Stock market gains were capped on Thursday in much of Asia in the wake of China’s downbeat factory activity data, but shares in Shanghai focused on the potential positives from the weak reading and rallied.
The dollar held on to broad gains after minutes from the Federal Reserve’s April meeting contained no major surprises.
Spreadbetters forecast a slightly lower open for Britain’s FTSE .FTSE, Germany’s DAX .GDAXI and France’s CAC .FCHI, in light of subdued Asian stocks and a lack of clear leads from Wall Street.
MSCI’s broadest index of Asia-Pacific shares outside Japan .MIAPJ0000PUS stood little changed. South Korean, Hong Kong and Malaysian shares slipped, while Australian stocks surged on bargain hunting. Tokyo’s Nikkei .N225 initially set a new 15-year high but pared much of its gains on profit-taking.
The Shanghai Composite Index .SSEC was up 1.2 percent after the flash HSBC manufacturing PMI showed Chinese factory activity contracting for the third month in May.
Weak Chinese readings feed concerns about cooling demand from the global powerhouse, but at the same time they often shore up Chinese stocks by fuelling expectations that policymakers will roll out extra monetary stimulus.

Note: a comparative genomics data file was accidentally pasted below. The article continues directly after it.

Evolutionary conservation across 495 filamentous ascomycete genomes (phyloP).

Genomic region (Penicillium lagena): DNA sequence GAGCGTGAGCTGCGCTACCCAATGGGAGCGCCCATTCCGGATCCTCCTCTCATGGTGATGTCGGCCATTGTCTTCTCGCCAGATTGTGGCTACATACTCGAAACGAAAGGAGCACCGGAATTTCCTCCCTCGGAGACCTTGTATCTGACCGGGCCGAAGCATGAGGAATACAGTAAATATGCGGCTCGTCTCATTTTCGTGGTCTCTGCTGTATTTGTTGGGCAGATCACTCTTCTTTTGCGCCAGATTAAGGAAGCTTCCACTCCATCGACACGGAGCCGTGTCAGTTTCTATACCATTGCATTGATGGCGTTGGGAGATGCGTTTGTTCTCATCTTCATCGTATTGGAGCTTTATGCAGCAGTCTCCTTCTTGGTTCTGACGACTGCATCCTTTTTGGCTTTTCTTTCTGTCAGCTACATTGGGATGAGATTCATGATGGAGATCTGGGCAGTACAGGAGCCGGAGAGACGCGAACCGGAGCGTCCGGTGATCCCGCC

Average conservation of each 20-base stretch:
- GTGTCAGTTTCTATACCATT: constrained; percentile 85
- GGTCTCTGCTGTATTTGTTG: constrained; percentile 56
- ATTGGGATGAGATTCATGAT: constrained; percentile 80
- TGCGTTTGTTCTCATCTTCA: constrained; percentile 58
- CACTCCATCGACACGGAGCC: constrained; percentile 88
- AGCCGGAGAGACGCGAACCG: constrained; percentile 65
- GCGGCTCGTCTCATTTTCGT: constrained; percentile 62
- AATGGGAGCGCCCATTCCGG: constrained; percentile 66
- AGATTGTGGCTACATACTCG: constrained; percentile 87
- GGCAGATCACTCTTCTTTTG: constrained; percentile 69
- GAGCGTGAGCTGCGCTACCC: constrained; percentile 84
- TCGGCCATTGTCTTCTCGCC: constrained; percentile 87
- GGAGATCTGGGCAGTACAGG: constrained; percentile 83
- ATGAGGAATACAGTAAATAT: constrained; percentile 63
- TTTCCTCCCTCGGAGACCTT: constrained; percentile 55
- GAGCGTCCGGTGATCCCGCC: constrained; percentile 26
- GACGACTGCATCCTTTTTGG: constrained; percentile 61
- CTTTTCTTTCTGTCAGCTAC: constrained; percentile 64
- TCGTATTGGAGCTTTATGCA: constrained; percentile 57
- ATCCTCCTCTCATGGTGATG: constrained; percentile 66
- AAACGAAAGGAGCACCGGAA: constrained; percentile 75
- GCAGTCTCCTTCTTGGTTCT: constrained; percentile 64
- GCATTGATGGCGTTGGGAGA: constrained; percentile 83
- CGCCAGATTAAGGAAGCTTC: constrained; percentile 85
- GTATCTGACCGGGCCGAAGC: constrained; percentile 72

“Under the current environment, any excuse seems good enough to cause a rally,” wrote Gerry Alfonso, director of Shenwan Hongyuan Securities Co in Shanghai.
The closely watched Fed meeting minutes released overnight showed many officials believed it would be premature to hike interest rates in June, which did not take the markets by surprise.
U.S. economy has shown signs of strength, the latest being this week’s upbeat housing data, but overall recovery has not been as robust as expected. The economy grew by a modest 0.2 percent in the first quarter.
“A ‘few’ participants anticipated that the economy could make enough progress toward the dual mandate (of full employment and stable prices) to warrant a June rate hike, although ‘many’ thought it unlikely that the data available by the June FOMC meeting would justify a hike. We maintain our view of a first hike in September,” strategists at Barclays said.
Before falling overnight on the Fed minutes, Treasury yields spiked earlier in the month along with a rout in euro zone bonds.
The surge in euro zone bond yields stalled this week, partly in response to European Central Bank policymakers saying the central bank would ramp up its bond buying.
The dollar fetched 121.075 yen JPY=, not too far from a two-month peak of 121.49 struck overnight. The euro hovered near a two-week low of $1.1062 EUR=, having slid from a three-month peak of $1.1468 touched late last week.
The Australian dollar rose 0.4 percent to $0.7904 AUD=D4, putting on some distance from a two-week trough of $0.7861. A sharp drop in prices of iron ore, Australia’s main export commodity, has weighed on the Aussie.
In commodities, U.S. crude CLc1 rose 17 cents to $59.15 a barrel as a rebound following days of losses continued. Oil prices had bounced on Wednesday after a five-day decline, but a large supply overhang and concerns over a strong dollar capped gains.